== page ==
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Covert Cafe is an oasis in the midst of rebuilding Vint Hill

Thursday, May. 29 | By Jonathan Hunley
Covert Cafe owner Lance Heflin said the biggest challenge he faces in his business is "just attracting people to Vint Hill." Finding the restaurant on the former Army base can take some doing. Fauquier Times Staff Photo/Randy Litzinger
Lance Heflin is probably the only restauranteur in Fauquier who has his own IMDb page.

And he may be the only entrepreneur in the county who devised a slogan around the fact that his business is hard to find.

The 61-year-old Independence, Mo., native runs The Covert Cafe, a breakfast-and-lunch operation at Vint Hill that is one of the sponsors of this year's Fauquier Relay for Life.

Heflin's page on the IMDb entertainment website comes from his first career as television producer, 20 years of which were spent with "America's Most Wanted."

And that Covert Cafe slogan is "Hard to find … easy to love!" It comes from the fact that it does take some doing to locate the eatery on the former Army installation, which has strict rules about signs.

That means the operation "has to be pretty darned good if people are going to come back," Heflin said.

Accepting that challenge, he has been building a base of customers since opening The Covert Cafe in October 2012.

To wit: Patrons implored him to make his famous brisket as they exited the cafe with full bellies last week.

Federal Aviation Administration employees who toil at Vint Hill nosh there, too, as do veterans.

Customers like the burgers, which can come with jalapenos, and the sandwiches, including "The Big B.E.L.T.CH." That's a BLT with a fried egg and cheese.

Others scarf the chocolate-chip cookies at the establishment that sits diagonally from The Cold War Museum and from Vint Hill Craft Winery. Heflin operates the latter with noted vintner Chris Pearmund.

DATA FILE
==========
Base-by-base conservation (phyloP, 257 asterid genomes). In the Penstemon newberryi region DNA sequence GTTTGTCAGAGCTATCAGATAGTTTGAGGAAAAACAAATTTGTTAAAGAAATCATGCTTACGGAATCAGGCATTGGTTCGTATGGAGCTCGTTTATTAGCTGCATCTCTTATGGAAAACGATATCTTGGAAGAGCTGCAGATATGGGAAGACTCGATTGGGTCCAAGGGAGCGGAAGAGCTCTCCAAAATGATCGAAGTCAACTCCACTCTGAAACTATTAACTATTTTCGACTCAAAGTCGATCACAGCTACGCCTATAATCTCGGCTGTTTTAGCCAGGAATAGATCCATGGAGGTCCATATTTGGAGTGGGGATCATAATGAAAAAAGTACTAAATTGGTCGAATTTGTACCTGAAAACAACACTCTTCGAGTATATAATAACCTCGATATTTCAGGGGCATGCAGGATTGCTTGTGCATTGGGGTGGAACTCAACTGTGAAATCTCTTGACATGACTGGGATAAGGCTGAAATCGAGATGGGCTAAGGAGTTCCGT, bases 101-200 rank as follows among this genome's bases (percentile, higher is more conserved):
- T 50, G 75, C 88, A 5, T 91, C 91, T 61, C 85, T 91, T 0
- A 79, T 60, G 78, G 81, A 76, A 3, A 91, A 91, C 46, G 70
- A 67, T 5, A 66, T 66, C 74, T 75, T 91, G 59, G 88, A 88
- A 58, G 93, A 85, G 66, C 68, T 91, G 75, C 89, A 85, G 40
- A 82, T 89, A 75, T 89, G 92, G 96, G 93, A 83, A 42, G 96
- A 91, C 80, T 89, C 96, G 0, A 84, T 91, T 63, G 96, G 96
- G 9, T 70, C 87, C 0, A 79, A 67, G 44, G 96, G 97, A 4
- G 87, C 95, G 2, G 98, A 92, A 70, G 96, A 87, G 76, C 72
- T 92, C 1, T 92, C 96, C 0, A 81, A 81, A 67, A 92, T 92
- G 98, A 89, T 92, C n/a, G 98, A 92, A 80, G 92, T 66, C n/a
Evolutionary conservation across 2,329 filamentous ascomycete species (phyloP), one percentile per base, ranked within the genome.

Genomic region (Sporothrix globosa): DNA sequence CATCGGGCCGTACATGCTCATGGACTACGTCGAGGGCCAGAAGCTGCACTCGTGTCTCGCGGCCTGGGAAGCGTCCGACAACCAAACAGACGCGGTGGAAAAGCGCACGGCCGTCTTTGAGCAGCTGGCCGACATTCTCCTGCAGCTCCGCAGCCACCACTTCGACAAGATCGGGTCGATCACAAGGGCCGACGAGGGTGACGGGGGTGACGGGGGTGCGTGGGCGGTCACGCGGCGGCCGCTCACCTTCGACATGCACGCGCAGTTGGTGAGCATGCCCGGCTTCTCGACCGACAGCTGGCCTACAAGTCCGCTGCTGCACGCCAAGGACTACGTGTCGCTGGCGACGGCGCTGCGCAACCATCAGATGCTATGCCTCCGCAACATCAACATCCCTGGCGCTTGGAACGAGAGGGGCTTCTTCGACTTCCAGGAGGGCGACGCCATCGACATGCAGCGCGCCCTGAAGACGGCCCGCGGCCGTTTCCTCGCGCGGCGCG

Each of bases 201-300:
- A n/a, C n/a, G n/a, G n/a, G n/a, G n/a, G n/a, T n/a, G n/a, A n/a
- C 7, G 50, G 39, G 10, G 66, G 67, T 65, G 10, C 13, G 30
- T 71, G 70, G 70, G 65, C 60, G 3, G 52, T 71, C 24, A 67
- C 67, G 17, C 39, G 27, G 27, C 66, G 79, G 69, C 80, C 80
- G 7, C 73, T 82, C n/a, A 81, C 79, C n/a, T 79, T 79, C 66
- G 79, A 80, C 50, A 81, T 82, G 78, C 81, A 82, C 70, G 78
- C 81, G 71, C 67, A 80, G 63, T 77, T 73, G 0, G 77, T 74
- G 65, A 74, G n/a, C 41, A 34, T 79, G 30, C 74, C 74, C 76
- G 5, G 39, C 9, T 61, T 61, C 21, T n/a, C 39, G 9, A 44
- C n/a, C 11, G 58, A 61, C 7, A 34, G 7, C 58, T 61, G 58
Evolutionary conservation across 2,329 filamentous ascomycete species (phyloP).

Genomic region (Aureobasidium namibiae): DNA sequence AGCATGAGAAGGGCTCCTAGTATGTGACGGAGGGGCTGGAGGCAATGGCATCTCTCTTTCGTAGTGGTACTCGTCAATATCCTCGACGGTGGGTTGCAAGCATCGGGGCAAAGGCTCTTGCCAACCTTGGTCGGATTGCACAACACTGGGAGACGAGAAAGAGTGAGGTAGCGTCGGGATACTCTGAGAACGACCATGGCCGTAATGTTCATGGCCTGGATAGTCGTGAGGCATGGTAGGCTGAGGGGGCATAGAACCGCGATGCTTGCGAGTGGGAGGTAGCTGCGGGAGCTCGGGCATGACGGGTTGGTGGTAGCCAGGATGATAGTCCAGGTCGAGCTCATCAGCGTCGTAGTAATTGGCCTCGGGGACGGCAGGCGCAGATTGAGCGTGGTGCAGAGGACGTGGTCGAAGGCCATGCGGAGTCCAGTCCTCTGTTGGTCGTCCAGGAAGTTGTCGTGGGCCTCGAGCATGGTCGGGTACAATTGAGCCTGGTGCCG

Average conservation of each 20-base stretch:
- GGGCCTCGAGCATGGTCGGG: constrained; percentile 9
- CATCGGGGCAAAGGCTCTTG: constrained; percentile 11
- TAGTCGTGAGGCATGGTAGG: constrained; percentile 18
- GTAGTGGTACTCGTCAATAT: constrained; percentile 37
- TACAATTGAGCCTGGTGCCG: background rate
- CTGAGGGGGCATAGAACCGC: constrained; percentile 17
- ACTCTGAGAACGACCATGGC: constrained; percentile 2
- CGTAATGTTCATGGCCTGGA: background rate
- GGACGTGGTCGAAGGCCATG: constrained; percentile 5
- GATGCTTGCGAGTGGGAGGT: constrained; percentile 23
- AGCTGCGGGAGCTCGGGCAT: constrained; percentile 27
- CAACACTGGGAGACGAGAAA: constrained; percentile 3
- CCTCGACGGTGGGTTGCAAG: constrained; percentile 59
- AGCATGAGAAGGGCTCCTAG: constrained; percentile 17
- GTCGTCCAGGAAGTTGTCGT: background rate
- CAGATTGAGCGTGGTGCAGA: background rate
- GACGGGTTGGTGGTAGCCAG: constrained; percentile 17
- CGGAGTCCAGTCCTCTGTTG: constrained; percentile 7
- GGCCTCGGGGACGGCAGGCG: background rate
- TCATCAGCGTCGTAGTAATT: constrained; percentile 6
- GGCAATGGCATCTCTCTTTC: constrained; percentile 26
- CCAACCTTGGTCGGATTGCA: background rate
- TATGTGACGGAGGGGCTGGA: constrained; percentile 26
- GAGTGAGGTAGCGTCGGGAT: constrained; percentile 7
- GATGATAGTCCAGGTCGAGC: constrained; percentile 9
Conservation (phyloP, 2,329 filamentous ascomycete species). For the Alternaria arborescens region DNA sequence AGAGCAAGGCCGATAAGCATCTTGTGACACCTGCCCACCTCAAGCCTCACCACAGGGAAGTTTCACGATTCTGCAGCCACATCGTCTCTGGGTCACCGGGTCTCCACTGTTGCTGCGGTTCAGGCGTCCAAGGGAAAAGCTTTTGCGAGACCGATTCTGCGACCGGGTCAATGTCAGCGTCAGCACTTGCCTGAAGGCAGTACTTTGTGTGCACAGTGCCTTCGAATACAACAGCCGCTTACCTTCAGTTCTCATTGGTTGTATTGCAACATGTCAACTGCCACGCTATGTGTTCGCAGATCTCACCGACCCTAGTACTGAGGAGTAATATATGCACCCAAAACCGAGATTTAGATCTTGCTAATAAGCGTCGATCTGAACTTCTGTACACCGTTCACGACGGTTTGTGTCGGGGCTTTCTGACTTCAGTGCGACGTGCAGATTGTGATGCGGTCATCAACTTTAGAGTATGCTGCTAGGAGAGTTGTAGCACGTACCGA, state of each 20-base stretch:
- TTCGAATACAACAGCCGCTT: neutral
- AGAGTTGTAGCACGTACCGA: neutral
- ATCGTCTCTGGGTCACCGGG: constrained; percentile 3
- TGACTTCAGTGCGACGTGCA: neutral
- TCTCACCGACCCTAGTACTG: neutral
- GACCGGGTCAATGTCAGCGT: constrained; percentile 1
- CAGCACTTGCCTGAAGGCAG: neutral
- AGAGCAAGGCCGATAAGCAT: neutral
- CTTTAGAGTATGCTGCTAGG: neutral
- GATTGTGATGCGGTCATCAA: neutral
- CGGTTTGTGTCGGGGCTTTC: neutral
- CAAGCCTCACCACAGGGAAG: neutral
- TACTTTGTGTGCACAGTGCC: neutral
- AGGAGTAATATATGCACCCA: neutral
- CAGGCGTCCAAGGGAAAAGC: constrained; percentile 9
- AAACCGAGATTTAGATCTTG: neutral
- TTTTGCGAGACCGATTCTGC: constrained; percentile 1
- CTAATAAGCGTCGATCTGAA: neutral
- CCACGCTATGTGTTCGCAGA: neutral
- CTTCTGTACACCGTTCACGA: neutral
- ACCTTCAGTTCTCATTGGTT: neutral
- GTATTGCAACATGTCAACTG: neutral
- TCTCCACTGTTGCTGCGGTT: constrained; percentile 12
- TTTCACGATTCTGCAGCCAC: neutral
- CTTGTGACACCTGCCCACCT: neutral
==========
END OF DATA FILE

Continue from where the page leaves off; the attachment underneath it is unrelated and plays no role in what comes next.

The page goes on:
The Covert Cafe building had been home to various barbecue joints over the years, Heflin said, but he and his handful of employees wanted to do something more.

"We're all foodies," he said.

So they have a menu that could cause first-time Vint Hill visitors to return and that allows regulars to choose from a variety of options.

The Covert Cafe also caters events in places such as Warrenton, Gainesville and Manassas, and Heflin wants to increase those efforts.

Besides the notion of being hard to find, the "covert" part of the name derives from Vint Hill's former life as an intelligence and radio "listening" post.

Heflin, however, is aiming for a different kind of audio these days: live music in the yard behind the winery and kitty-corner from the cafe.

The idea is for more folks to enjoy Vint Hill. They could make a weekend picnic visit, for example, and sample Covert Cafe food, Vint Hill Craft Winery fare and maybe even beer from nearby Old Bust Head Brewing Co.

"Our biggest challenge of all is just attracting people to Vint Hill," Heflin said as he described the work that's being done to outfit the yard for outdoor dining and events.

It won't be finished in time for Memorial Day patrons this weekend, but the wait won't be long.

Then perhaps Heflin can direct new Covert Cafe customers to visit The Cold War Museum, or tell them about how intelligence work was going on at Vint Hill decades before anyone had heard of Edward Snowden and his National Security Agency leaks.

"The history of the place is fascinating," he said.

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